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Published: August 4th 2006
This was an ordinary driving day.
The country from Halifax to the Canso Causeway was mostly forested with some open farming near Antigonish. I liked the feel of Antigonish and thought the St. Francis Xavier University campus was wonderful. I am planning on driving along the coast on the old road around here on my way back and I'll have a closer look then.
Once I reached Cape Breton the countryside changed. It was very enjoyable, with lots of views over a broken forest and lakes. Driving along Bras d'Or Lake was especially nice.
There are lots of motorcycles here and most of them have Quebec license plates. I remember Sylvain telling me that all the big manufacturing and construction companies in Quebec shutdown for the same three week period so that must be why there are so many of them on the road.
I booked a motel in Baddeck ahead and found it was very nice even though a bit over priced. Nevertheless, it took any stress away of not getting a place to stay. My plan was to stay two nights and do the Cabot Trail on the day in between.
When I approached the Causeway earlier in the day I was watching for a place where I could get a good overview showing Cape Breton andthe causeway. I saw another highway leading up a hill on the south side and near the top was a gravel pit with buildings associated with it. I thought that would be a good place to get a view.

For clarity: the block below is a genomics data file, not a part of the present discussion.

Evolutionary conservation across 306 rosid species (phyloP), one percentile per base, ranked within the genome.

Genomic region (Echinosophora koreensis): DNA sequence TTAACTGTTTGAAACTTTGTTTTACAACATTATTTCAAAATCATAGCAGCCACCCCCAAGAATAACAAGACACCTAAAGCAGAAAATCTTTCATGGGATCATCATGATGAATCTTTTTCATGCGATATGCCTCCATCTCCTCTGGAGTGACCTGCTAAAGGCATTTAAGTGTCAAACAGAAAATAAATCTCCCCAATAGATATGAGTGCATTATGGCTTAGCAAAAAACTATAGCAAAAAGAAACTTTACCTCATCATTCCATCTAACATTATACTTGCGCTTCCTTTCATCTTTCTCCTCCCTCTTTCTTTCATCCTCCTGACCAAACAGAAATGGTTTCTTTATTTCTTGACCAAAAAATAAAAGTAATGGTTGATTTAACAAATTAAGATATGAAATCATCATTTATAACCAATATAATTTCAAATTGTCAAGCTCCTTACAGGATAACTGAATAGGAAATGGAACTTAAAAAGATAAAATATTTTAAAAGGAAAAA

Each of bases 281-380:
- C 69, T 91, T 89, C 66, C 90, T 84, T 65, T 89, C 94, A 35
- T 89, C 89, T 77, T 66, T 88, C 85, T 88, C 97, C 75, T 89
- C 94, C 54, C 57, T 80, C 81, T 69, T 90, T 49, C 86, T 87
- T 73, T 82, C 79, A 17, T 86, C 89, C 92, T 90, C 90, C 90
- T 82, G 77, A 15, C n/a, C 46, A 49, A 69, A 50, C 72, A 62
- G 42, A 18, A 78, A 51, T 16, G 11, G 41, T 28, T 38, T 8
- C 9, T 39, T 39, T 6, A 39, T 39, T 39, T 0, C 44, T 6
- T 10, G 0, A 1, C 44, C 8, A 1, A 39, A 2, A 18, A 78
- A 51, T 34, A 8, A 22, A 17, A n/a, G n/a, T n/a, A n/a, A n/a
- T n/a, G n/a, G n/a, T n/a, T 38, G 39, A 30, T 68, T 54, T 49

When I drove into the gravel company's lot I immediately saw there was no access to a good view and, even if there was, the road was too rough for my motorcycle. Nevertheless, I thought the guys that worked there might have some ideas for me, so I went into a maintenance building and talked to the first person I say.
"Oh, I don't know," he said with an air of uncommitment, "you need to ask that guy there." He pointed through a glassed in office to an older fellow sitting at a desk. When that fellow saw me looking in he came out to see what I wanted.
"Hi. I'm travelling through and was hoping there was a place to get an overview of the causeway, looking down on it."
"I don't know, but ya can't come through here," he responded with an officious tone.
"Oh I don't want to ride any further. The stones are too rough for the bike."
"I don't know about that, but you can't come through here."
Now I'm not stupid and I actually listen to what people say, so my temperament started approaching flare point. With an involentary sternness in my voice I tried again.
"I understand that, I was just hoping you might have some idease for me where I can get a good picture, because I'm a stranger to this area and you're not."
"Well, I can't help that, but you shouldn't be here and you can't go through the gravel yard."
Uhmm - so endeth the lesson for the day. I left.
Down at the bottom of the hill I got off my bike to let my temperament return to neutral and got a non-descript picture of my first view of Cape Breton. Thank goodness I cooled off, because on the other side of the causeway I was just taking my time and allowing traffic to manoeuvre in front of me when a van pulled in front of a car up ahead and a collision followed. The car had no chance to avoid the van cutting illegally across lanes. If I had been up there I was travelling so slow I would have been able to stop, but the car was accelerating. Whew.
I got to bed in good time, anticipating the trip around the Cabot Trail tomorrow. I planned to leave early, because my good weather window was coming to an end. The tale end of a tropical storm was moving up the coast and was to hit the area the next evening. I wanted to get back and into the motel before that occurred.
Odometer at the end of the day: 36741km
Tot: 1.081s; Tpl: 0.014s; cc: 12; qc: 73; dbt: 0.0205s; 1; m:saturn w:www (22.214.171.124); sld: 1;
; mem: 1.4mb